Homemade Play Dough is such a great thing! It’s so fun and easy to make. Dough is a fabulous sensory and OT activity. Here are dozens of recipes for homemade playdough and dozens of ways to use it.
Making your own dough adds more steps in the process and you can teach your child more skills (measuring, mixing, stirring, reading and following directions, sequences). This is an activity before the activity, kwim? Of course what you plan to do will depend on the child’s skill level, so use your best judgment. I have listed 10 playdough recipes to make your own plus 10 ways to use playdough to make it therapeutic and educational for kids of all ages.
therapeutic and educational uses for playdough
- Hand Strength– Working and manipulating playdough in your hands is a great way to increase hand strength. You can even have them work on arm strength if the dough is particularly tough to work with, such as rolling it with a rolling pin, which takes more than the hands.
- Sensory-Different recipes of playdough will feel differently in a child’s hands. And, of course they will have different smells. You can even add essential oils to some of them to change the smell.
- Redirection-Have a child exhibiting unwanted behavior? Get out some playdough and redirect them. They can bang out their frustrations on a lump of playdough instead of their classmate. It can get them out of a rut of destructive or negative thinking if they enjoy working with the playdough.
- Language and Literacy-Talk about what they are making. Talk about colors, scents. Make letters and numbers out of the playdough, or flatten out a sheet of playdough and carve the letters with a pencil or popsicle stick.
- Story telling and Sequencing-The child can either build a scene/set out of the playdough and tell you about it, or give them sequential steps of a task you want them to complete. Don’t be afraid to introduce other things into the playdough such as little army guys or other plastic figures, to help with stories and sequencing. You can also use sequencing if they are helping you follow the directions or recipe to make the playdough, or if you are doing a multi-step activity such as first making the playdough, then a creation, then drying and decorating that creation.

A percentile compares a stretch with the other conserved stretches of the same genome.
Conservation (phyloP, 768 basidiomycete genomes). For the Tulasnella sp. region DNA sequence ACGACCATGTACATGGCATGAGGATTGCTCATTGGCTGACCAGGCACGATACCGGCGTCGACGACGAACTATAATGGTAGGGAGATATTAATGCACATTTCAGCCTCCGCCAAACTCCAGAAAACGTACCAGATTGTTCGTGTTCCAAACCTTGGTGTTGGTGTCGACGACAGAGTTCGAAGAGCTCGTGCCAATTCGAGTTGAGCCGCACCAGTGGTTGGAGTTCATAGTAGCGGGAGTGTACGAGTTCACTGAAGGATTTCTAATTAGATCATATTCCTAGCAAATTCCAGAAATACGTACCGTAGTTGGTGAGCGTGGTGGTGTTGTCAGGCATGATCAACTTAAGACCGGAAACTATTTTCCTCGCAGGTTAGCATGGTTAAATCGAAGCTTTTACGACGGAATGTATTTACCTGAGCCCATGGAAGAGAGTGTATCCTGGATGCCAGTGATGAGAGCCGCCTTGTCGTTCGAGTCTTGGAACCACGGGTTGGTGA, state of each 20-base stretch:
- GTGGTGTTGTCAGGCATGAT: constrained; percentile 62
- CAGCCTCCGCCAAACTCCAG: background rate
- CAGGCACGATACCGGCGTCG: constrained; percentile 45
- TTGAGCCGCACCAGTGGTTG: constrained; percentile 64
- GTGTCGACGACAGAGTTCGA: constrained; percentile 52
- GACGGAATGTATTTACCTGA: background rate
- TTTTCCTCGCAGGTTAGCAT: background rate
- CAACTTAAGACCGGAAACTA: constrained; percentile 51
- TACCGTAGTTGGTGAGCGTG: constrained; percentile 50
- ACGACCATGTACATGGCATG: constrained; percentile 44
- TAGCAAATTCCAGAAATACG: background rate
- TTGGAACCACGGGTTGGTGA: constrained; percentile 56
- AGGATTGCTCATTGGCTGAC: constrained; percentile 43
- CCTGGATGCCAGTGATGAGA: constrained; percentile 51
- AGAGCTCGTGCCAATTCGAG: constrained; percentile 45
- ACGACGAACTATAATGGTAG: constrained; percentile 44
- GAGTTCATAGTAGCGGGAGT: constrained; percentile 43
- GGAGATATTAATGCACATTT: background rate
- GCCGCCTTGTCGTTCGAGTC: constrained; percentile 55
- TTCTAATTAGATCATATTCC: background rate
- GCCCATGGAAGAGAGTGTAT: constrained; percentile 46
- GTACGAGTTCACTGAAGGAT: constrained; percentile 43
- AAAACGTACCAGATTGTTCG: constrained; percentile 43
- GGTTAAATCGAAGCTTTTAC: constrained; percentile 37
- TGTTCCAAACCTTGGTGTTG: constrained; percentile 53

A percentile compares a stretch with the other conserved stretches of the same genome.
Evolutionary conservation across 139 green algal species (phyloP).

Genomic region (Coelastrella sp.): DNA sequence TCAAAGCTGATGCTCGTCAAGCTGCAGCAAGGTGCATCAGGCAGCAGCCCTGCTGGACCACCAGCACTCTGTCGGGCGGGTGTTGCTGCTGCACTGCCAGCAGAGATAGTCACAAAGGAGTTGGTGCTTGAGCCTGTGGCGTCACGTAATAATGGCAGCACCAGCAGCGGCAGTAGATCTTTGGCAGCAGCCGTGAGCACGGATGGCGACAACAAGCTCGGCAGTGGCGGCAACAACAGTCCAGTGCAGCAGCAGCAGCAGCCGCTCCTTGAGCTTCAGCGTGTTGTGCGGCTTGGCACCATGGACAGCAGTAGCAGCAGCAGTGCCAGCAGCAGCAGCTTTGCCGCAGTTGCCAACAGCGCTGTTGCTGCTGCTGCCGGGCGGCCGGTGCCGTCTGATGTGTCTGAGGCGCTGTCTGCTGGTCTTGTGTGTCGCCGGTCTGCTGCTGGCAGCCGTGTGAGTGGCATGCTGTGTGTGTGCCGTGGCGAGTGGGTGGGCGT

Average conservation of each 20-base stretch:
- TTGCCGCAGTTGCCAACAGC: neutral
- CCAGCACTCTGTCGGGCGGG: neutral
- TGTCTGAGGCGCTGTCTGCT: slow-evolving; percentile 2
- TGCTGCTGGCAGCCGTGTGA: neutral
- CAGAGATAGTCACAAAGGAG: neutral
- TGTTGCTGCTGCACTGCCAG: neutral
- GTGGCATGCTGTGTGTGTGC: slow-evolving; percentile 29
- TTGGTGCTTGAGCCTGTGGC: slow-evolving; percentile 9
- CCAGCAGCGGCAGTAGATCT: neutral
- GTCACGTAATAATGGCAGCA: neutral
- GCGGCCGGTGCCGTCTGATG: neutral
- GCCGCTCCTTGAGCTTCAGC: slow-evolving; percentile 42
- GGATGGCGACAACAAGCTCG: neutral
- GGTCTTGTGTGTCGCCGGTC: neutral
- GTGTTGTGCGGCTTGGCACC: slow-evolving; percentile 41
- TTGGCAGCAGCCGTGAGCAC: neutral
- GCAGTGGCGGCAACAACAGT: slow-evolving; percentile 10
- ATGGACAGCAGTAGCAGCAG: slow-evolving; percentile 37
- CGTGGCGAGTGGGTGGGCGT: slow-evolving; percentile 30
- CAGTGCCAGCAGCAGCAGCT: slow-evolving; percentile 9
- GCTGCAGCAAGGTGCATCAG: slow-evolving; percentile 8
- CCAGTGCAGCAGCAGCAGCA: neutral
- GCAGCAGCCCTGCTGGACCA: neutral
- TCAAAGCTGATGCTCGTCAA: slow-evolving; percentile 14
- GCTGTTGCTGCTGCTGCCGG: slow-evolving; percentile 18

- Fine and Gross Motor– Building, rolling, shaping, making…depending on the complexity of the task, a child can hone in on both fine and gross motor skills. You can add all sorts of things to your playdough-small plastic figures, rocks/stones, beads, buttons, punch holes in your creation and add a ribbon to hang…so much can be tied in to using playdough.
- Bilateral Coordination-Many kids struggle to use both hands at the same time to complete a task. Think of holding a steak steady on your plate with a fork in one hand, and slicing it with a knife in the other. That is a set of coordination skills that many take for granted. This is a task that can be practiced repeatedly using playdough.
- Imaginary Play- So many kids on the spectrum struggle with this. Playdough can be a great way to create “pretend” things and talk about them. Make fake money or fake food with your playdough and act out scenarios.
- Creativity– We also all know of that one kid on the spectrum with rigid thinking and no creativity–the one who can build the most complex Lego creation following the directions, but hand them a bucket of Legos without directions and they can’t build a thing. Hand them a few lumps of playdough and encourage conversation and creativity. No blueprints except those that exist in the mind. You can also choose a recipe that you know will harden if you leave it out, and then consider painting it when it dries. Get small stones, beads, sequins, buttons or other kids of embellishments to put on the creation before it dries. The possibilities are endless and children may need just a few prompts to get them going.
- Social Skills– Do this as a small group. Set ground rules such as no judging, no criticizing, no “that’s stupid, why did you make that?” Have the kids each make something and then they have to tell the others about it. Have them work in pairs to collaboratively come up with something.
And of course, it’s always fun and fine to just play with it! Sometimes us grownups forget that.
10 recipes to make play dough
- Candy Play Dough (Kids Activity Blog)
- Crayon Play Dough (Sugar Aunts)
- Glowing Play Dough (Tinker Lab)
- Jello Play Dough (Modern Parents Messy Kids)
- Baking Soda (Frugal Farm Wife)
- Melting Dough (Growing A Jeweled Rose)
- Play Dough recipe (Growing A Jeweled Rose)
- Lemon Play Dough (Learn Play Imagine)
- Cotton Candy Play Dough (Mama Miss)
- Home made play dough-options on Pinterest
Latest posts by Lisa Lightner
- The Special Education Placement Decision Making Process, explained. - November 20, 2019
- 35 “Fun” Names for Seclusion Rooms at Schools. - November 19, 2019
- What Parents Need to Know: IEP Testing and Evaluations| Re-evals | IEEs | Timelines - November 19, 2019